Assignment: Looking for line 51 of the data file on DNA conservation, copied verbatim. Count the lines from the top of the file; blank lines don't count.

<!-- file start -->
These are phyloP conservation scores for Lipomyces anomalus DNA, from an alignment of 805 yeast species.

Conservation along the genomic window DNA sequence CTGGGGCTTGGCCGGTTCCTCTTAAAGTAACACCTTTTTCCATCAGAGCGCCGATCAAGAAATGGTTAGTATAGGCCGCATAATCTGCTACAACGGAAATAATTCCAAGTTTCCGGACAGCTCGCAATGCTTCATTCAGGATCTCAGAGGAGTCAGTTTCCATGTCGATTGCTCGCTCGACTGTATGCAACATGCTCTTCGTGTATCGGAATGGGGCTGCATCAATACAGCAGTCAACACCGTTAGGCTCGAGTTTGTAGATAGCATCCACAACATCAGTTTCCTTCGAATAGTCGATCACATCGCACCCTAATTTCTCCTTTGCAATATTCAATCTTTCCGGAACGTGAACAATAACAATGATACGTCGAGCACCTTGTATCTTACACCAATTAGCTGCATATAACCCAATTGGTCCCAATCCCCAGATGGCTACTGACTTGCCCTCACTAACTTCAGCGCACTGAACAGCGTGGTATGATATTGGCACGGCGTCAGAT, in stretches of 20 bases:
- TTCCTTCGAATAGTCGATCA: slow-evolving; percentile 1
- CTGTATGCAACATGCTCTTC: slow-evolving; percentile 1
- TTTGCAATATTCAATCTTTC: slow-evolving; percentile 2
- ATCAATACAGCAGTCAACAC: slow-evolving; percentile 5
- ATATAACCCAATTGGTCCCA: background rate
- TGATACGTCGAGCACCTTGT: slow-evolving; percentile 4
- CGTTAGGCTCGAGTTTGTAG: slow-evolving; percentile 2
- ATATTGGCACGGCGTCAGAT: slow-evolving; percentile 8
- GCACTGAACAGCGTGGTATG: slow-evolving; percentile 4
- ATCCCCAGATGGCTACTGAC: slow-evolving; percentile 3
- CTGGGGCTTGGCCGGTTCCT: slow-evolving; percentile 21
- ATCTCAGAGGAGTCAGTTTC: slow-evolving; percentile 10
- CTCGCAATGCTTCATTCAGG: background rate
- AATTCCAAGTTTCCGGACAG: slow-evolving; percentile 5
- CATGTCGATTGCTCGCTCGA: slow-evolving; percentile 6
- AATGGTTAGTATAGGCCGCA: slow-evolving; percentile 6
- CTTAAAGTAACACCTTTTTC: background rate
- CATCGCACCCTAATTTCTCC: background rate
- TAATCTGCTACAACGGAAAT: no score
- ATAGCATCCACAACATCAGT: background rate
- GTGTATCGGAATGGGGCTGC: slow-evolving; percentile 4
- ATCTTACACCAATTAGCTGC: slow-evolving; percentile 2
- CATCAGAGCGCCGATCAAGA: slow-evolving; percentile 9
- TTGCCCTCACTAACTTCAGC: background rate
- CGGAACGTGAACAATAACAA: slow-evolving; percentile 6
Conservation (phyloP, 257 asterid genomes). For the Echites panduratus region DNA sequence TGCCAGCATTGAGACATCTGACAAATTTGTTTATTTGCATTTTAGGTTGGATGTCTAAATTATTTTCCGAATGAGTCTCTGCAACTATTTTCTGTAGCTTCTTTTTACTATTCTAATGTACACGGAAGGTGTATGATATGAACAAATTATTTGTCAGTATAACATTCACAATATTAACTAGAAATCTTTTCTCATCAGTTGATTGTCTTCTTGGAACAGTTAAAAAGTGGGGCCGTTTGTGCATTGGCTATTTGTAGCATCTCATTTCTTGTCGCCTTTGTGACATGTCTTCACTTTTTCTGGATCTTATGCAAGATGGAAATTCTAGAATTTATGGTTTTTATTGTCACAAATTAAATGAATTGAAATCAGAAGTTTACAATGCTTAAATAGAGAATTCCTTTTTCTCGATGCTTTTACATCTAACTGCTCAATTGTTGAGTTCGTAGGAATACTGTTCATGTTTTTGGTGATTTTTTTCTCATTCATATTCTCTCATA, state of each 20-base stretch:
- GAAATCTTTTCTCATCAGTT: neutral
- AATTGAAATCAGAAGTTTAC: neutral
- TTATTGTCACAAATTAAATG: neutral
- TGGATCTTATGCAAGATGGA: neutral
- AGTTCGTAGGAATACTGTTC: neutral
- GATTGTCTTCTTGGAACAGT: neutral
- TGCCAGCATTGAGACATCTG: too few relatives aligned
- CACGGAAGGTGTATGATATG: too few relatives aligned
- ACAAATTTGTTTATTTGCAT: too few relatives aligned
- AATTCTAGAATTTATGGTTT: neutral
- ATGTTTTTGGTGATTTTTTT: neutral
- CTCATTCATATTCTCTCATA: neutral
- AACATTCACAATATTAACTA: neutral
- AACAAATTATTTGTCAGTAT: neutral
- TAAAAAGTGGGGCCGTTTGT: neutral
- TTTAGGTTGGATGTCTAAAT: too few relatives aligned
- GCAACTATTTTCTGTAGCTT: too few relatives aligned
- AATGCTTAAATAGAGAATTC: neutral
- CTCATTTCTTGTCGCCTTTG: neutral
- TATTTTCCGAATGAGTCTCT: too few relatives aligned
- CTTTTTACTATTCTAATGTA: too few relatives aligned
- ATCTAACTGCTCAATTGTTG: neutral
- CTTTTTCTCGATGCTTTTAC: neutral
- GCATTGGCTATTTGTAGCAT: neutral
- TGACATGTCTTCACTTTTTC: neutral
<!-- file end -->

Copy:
- CTTTTTCTCGATGCTTTTAC: neutral